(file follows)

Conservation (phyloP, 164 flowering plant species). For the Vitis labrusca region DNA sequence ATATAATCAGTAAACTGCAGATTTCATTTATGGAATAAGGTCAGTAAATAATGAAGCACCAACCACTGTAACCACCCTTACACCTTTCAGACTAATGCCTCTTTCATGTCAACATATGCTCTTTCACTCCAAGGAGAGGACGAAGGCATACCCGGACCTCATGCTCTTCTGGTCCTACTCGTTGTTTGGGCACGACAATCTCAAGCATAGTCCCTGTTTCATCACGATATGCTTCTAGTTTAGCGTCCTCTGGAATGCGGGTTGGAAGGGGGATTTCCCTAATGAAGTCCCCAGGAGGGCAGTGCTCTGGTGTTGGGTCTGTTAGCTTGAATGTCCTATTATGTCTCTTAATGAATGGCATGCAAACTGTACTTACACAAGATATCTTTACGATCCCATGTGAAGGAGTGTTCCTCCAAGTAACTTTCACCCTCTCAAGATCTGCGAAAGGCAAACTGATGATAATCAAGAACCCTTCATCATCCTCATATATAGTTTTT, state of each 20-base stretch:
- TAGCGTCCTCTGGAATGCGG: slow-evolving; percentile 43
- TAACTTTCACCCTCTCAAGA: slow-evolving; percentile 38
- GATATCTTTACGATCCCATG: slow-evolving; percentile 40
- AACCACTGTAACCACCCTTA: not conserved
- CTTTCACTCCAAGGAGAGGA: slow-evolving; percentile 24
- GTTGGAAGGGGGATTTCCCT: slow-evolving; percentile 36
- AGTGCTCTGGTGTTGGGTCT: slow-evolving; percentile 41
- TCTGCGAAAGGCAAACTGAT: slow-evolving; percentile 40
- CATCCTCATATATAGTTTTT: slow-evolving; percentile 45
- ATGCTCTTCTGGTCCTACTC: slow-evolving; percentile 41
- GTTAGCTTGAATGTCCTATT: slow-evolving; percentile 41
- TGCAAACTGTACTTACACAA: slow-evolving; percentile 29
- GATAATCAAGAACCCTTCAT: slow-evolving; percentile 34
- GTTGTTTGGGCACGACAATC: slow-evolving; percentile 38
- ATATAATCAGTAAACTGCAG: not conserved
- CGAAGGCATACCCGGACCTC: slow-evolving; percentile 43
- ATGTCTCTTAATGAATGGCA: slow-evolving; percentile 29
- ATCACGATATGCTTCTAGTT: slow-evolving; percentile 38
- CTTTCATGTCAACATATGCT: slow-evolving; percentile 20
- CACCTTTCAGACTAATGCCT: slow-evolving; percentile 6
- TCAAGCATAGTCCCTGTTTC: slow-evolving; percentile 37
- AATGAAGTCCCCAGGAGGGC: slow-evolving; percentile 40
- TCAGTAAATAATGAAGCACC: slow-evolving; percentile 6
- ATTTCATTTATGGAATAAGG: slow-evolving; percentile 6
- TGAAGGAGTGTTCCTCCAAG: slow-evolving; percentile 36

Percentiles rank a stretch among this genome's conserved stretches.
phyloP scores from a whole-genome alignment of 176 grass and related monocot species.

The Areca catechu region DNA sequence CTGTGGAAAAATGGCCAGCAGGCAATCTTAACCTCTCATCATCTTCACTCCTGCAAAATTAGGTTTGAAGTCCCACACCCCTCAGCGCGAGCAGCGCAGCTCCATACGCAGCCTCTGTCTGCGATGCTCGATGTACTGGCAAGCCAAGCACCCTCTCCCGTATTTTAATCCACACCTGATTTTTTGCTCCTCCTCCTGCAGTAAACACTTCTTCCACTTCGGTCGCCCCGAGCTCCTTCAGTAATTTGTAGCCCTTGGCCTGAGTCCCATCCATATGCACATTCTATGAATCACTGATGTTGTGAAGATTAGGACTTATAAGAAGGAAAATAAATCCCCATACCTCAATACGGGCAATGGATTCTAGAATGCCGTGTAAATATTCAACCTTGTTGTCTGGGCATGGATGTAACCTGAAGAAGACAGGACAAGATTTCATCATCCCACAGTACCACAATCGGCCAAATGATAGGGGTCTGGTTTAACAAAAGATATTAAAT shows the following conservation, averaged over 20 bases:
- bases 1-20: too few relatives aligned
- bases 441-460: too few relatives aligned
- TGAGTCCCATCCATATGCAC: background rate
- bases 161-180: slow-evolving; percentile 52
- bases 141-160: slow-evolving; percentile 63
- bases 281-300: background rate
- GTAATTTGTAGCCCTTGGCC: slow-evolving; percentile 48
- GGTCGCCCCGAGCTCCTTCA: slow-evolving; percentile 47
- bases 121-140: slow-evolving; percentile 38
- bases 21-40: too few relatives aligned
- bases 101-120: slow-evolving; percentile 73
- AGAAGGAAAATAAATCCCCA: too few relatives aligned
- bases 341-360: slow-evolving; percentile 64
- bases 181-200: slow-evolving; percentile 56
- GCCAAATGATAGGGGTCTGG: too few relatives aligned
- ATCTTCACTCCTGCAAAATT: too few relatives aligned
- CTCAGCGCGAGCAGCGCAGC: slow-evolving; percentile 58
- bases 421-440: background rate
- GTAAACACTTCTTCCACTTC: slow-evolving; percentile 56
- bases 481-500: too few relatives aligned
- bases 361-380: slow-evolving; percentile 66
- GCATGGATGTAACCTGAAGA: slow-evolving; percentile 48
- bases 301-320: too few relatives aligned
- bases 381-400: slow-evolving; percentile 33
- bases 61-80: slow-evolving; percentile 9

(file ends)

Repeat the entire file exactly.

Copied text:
Conservation (phyloP, 164 flowering plant species). For the Vitis labrusca region DNA sequence ATATAATCAGTAAACTGCAGATTTCATTTATGGAATAAGGTCAGTAAATAATGAAGCACCAACCACTGTAACCACCCTTACACCTTTCAGACTAATGCCTCTTTCATGTCAACATATGCTCTTTCACTCCAAGGAGAGGACGAAGGCATACCCGGACCTCATGCTCTTCTGGTCCTACTCGTTGTTTGGGCACGACAATCTCAAGCATAGTCCCTGTTTCATCACGATATGCTTCTAGTTTAGCGTCCTCTGGAATGCGGGTTGGAAGGGGGATTTCCCTAATGAAGTCCCCAGGAGGGCAGTGCTCTGGTGTTGGGTCTGTTAGCTTGAATGTCCTATTATGTCTCTTAATGAATGGCATGCAAACTGTACTTACACAAGATATCTTTACGATCCCATGTGAAGGAGTGTTCCTCCAAGTAACTTTCACCCTCTCAAGATCTGCGAAAGGCAAACTGATGATAATCAAGAACCCTTCATCATCCTCATATATAGTTTTT, state of each 20-base stretch:
- TAGCGTCCTCTGGAATGCGG: slow-evolving; percentile 43
- TAACTTTCACCCTCTCAAGA: slow-evolving; percentile 38
- GATATCTTTACGATCCCATG: slow-evolving; percentile 40
- AACCACTGTAACCACCCTTA: not conserved
- CTTTCACTCCAAGGAGAGGA: slow-evolving; percentile 24
- GTTGGAAGGGGGATTTCCCT: slow-evolving; percentile 36
- AGTGCTCTGGTGTTGGGTCT: slow-evolving; percentile 41
- TCTGCGAAAGGCAAACTGAT: slow-evolving; percentile 40
- CATCCTCATATATAGTTTTT: slow-evolving; percentile 45
- ATGCTCTTCTGGTCCTACTC: slow-evolving; percentile 41
- GTTAGCTTGAATGTCCTATT: slow-evolving; percentile 41
- TGCAAACTGTACTTACACAA: slow-evolving; percentile 29
- GATAATCAAGAACCCTTCAT: slow-evolving; percentile 34
- GTTGTTTGGGCACGACAATC: slow-evolving; percentile 38
- ATATAATCAGTAAACTGCAG: not conserved
- CGAAGGCATACCCGGACCTC: slow-evolving; percentile 43
- ATGTCTCTTAATGAATGGCA: slow-evolving; percentile 29
- ATCACGATATGCTTCTAGTT: slow-evolving; percentile 38
- CTTTCATGTCAACATATGCT: slow-evolving; percentile 20
- CACCTTTCAGACTAATGCCT: slow-evolving; percentile 6
- TCAAGCATAGTCCCTGTTTC: slow-evolving; percentile 37
- AATGAAGTCCCCAGGAGGGC: slow-evolving; percentile 40
- TCAGTAAATAATGAAGCACC: slow-evolving; percentile 6
- ATTTCATTTATGGAATAAGG: slow-evolving; percentile 6
- TGAAGGAGTGTTCCTCCAAG: slow-evolving; percentile 36

Percentiles rank a stretch among this genome's conserved stretches.
phyloP scores from a whole-genome alignment of 176 grass and related monocot species.

The Areca catechu region DNA sequence CTGTGGAAAAATGGCCAGCAGGCAATCTTAACCTCTCATCATCTTCACTCCTGCAAAATTAGGTTTGAAGTCCCACACCCCTCAGCGCGAGCAGCGCAGCTCCATACGCAGCCTCTGTCTGCGATGCTCGATGTACTGGCAAGCCAAGCACCCTCTCCCGTATTTTAATCCACACCTGATTTTTTGCTCCTCCTCCTGCAGTAAACACTTCTTCCACTTCGGTCGCCCCGAGCTCCTTCAGTAATTTGTAGCCCTTGGCCTGAGTCCCATCCATATGCACATTCTATGAATCACTGATGTTGTGAAGATTAGGACTTATAAGAAGGAAAATAAATCCCCATACCTCAATACGGGCAATGGATTCTAGAATGCCGTGTAAATATTCAACCTTGTTGTCTGGGCATGGATGTAACCTGAAGAAGACAGGACAAGATTTCATCATCCCACAGTACCACAATCGGCCAAATGATAGGGGTCTGGTTTAACAAAAGATATTAAAT shows the following conservation, averaged over 20 bases:
- bases 1-20: too few relatives aligned
- bases 441-460: too few relatives aligned
- TGAGTCCCATCCATATGCAC: background rate
- bases 161-180: slow-evolving; percentile 52
- bases 141-160: slow-evolving; percentile 63
- bases 281-300: background rate
- GTAATTTGTAGCCCTTGGCC: slow-evolving; percentile 48
- GGTCGCCCCGAGCTCCTTCA: slow-evolving; percentile 47
- bases 121-140: slow-evolving; percentile 38
- bases 21-40: too few relatives aligned
- bases 101-120: slow-evolving; percentile 73
- AGAAGGAAAATAAATCCCCA: too few relatives aligned
- bases 341-360: slow-evolving; percentile 64
- bases 181-200: slow-evolving; percentile 56
- GCCAAATGATAGGGGTCTGG: too few relatives aligned
- ATCTTCACTCCTGCAAAATT: too few relatives aligned
- CTCAGCGCGAGCAGCGCAGC: slow-evolving; percentile 58
- bases 421-440: background rate
- GTAAACACTTCTTCCACTTC: slow-evolving; percentile 56
- bases 481-500: too few relatives aligned
- bases 361-380: slow-evolving; percentile 66
- GCATGGATGTAACCTGAAGA: slow-evolving; percentile 48
- bases 301-320: too few relatives aligned
- bases 381-400: slow-evolving; percentile 33
- bases 61-80: slow-evolving; percentile 9